For grace and gift to work, there is a need to recognize the giver and the gift as things that are other to us. Without this, the so-called ‘gift’ becomes something that we claim as a right and a matter in which we assert our own autonomy. A true gift, however, comes to us from without and must be accepted on its own terms. The ‘gift’ and ‘grace’ of marriage is seen in God’s gift of the woman and the man to each other, his gift of a natural physical union between the two in the bodies that he gave to them, and his gift of new life within such a union. To know the ‘grace’ of marriage is to receive and rejoice in this gift that he has given, to the extent that they are presented to us as individuals and we are able to enjoy them.

      Yes, the assumption that the family is the nuclear family is indeed a serious problem here. The ‘family’ as Kahn and I speak of it is considerably greater than the ‘nuclear family’, which is more closely related to the sentimentalized and privatized view of the family that I describe in speaking of liberal conceptions of family. The ‘family’ that I am discussing cannot just be placed on the ‘private’ side of liberalism’s public/private divide, nor can it be retained within a domestic realm of consumption. It is an intergenerational and extended reality. It is productive of public communal life. It is the bearer and transmitter of its own legacy and culture. Its bonds are not principally sentimental, but provide an objective foundation for and source of identities. The family is an organic unity, not just a group of individuals who relate. It is a productive reality, in procreation, the formation of persons, and in economic activity. It isn’t just a legal construct for the emotional reality of ‘love’, but its institutional character adumbrates deep natural bonds: the sexual union between husband and wife, the bond between parents and their biological children, the bonds between siblings, etc. The family is not immanent to the horizons of our social and political realities, but brings us into contact with human realities that transcend us and our institutions: with procreation, the meaning of our sexed bodies, sexual difference and the union between male and female, the bonds of blood, the succession of the generations, the profound natural bond between a mother and her child, and that between the child and its father.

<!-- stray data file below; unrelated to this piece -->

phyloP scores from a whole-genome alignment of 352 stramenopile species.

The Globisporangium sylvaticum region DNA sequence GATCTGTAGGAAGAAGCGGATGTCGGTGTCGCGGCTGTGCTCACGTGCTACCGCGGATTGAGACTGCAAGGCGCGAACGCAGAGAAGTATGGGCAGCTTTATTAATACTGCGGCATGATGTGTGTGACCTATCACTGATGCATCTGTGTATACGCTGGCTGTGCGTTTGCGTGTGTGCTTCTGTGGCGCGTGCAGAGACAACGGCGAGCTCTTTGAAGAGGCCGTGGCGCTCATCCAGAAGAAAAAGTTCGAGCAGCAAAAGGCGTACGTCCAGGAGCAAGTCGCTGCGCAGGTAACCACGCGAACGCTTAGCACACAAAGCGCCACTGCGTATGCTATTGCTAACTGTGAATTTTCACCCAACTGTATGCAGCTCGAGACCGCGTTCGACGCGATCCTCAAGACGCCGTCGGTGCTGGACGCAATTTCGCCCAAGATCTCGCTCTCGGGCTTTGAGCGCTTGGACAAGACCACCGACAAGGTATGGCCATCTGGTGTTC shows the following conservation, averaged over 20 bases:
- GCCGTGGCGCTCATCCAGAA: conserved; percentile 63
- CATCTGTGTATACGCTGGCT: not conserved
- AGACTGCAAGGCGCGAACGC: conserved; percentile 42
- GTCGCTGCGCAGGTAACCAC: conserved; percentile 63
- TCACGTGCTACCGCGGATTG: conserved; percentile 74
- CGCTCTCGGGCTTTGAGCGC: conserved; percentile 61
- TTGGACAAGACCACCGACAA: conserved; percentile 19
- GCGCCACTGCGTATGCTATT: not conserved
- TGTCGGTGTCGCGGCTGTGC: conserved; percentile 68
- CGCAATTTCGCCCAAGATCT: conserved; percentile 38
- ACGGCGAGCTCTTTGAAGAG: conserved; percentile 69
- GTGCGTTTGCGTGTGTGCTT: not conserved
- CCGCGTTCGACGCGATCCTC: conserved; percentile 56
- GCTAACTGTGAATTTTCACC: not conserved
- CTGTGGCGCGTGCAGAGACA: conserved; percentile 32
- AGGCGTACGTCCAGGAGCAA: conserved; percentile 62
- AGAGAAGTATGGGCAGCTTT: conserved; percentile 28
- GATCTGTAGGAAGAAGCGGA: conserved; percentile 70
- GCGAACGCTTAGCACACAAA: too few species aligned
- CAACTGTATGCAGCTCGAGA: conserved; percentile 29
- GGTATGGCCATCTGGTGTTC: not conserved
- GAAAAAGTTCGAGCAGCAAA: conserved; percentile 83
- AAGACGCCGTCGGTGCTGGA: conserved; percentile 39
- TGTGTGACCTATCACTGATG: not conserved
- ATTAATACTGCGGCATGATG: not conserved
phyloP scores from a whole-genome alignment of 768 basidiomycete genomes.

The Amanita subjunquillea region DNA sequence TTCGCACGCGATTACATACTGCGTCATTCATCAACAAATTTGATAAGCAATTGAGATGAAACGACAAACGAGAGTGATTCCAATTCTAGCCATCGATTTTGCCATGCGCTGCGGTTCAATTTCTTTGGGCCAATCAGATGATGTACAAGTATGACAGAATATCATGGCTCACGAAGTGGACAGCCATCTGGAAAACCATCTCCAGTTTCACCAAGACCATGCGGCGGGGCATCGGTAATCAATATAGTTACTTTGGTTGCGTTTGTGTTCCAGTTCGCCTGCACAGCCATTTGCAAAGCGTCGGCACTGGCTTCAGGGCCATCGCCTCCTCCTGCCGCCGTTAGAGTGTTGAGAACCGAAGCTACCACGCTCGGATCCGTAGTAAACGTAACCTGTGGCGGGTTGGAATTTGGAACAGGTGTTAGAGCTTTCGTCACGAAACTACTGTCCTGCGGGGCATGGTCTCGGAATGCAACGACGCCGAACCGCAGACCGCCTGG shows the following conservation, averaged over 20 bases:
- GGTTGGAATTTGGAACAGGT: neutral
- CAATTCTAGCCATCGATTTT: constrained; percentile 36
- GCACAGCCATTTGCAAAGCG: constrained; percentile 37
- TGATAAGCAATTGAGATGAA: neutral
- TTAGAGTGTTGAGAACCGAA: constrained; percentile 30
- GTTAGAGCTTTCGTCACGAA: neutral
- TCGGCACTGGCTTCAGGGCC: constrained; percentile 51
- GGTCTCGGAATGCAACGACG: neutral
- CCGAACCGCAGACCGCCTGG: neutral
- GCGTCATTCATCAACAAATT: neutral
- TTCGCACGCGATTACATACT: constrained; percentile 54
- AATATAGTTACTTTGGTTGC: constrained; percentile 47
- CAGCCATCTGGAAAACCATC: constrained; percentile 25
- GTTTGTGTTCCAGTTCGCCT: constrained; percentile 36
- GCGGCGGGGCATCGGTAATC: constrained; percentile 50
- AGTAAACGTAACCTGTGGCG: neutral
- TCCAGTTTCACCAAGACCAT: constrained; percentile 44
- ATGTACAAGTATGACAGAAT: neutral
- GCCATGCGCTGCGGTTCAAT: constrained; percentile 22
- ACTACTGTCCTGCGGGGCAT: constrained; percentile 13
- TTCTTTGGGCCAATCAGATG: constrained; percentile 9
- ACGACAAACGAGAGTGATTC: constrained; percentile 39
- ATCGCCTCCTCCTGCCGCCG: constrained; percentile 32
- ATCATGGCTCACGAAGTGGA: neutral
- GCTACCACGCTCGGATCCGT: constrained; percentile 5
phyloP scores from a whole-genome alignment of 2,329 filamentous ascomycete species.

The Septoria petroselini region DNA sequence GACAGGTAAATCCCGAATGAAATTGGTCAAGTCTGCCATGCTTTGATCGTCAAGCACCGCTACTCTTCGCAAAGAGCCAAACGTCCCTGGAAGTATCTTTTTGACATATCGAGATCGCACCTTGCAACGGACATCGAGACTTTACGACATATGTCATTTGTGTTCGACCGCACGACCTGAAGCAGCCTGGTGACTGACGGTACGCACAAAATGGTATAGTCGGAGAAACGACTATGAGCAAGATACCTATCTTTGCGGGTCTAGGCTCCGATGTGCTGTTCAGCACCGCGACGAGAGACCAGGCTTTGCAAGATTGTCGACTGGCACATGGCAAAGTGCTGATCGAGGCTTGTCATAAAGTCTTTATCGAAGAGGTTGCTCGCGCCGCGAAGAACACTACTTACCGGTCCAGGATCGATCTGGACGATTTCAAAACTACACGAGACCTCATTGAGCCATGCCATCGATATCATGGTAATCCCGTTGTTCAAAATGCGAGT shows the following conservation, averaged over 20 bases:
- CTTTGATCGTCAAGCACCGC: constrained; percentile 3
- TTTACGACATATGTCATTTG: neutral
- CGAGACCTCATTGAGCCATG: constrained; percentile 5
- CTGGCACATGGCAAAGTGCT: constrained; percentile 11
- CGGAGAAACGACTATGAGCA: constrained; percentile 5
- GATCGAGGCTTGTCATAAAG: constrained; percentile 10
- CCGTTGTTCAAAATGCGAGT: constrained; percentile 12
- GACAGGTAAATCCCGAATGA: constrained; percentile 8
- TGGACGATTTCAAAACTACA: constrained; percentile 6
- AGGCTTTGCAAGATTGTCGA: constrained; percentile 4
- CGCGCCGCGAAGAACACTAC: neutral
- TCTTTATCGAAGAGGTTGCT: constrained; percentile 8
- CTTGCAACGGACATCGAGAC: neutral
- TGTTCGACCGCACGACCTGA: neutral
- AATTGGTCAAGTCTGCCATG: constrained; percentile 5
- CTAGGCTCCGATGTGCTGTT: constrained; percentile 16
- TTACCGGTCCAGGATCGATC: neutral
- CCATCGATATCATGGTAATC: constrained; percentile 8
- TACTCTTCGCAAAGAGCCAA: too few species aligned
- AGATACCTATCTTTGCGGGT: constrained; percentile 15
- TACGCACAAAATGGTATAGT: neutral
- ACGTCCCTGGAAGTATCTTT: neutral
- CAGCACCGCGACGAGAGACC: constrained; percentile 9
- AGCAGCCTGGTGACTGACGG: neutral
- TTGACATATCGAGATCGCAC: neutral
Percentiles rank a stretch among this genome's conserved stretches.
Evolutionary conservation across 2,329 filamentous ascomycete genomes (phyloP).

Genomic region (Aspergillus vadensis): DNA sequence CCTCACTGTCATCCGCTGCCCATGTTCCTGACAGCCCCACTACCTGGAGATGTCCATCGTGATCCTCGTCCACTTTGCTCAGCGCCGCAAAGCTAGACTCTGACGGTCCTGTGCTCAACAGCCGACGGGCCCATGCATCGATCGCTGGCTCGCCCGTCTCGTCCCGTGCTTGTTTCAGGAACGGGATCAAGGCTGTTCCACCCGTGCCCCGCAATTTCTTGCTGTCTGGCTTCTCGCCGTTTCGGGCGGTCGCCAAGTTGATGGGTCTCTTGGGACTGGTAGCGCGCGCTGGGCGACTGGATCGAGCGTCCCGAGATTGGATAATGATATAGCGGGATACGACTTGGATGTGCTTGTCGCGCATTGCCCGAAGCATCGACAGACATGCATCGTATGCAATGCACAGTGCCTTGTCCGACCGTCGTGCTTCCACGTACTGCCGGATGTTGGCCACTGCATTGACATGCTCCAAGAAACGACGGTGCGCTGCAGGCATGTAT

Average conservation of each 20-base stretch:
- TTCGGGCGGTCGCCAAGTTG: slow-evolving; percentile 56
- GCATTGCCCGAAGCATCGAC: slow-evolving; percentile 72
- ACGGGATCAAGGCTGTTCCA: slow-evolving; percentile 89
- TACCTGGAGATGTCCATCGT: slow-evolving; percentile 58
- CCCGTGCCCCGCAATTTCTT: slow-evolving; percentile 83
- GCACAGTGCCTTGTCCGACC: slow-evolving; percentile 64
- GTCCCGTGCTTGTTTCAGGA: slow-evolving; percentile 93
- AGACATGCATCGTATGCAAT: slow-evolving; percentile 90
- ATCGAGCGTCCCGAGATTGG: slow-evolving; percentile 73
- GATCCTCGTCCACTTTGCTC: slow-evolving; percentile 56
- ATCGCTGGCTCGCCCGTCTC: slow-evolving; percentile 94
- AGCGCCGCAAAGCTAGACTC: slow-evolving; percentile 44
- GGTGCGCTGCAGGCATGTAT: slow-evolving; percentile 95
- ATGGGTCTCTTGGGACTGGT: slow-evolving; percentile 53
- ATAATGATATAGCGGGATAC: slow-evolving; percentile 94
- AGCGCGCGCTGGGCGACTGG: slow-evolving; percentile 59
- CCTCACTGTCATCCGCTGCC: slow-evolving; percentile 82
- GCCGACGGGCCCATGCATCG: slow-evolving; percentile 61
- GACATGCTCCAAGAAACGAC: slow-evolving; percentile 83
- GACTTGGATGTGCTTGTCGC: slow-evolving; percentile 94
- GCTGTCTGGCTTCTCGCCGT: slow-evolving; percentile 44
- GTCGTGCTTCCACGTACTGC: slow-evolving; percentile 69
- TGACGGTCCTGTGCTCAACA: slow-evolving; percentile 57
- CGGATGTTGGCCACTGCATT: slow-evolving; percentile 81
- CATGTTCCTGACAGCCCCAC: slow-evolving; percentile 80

4. Matt Petersen says:

    Are you familiar with Eva Illouz’s Consuming the Romantic Utopia: Love and the Cultural Contradictions of Capitalism? Do you have any thoughts on it?

    http://www.powells.com/biblio/65-9780520205710-1

  5. Wade McKenzie says:

    It is inconceivable to me that any fortitudinous Christian could treat the issue of “transgender” with the equanimity with which it has been treated here. Transsexuals–who are just glorified transvestites (the use of the term “transgender” betrays an allegiance to regnant political orthodoxy and to the mediocre virtue of liberality)–are utterly loathsome perverts who deserve no more consideration than do pedophiles. A just society would arrest, prosecute, and punish transsexuals with long-term imprisonment. Upon release from prison, they would be subjected to lifelong police supervision and be made to live in restricted areas (as are pedophiles). In fact, that might be a far too liberal approach to dealing with these monstrous individuals. Whatever the case, it should be an absolute imperative to remove these odious people from our midst, not to perform some misguided outreach to these criminally perverse and evil persons.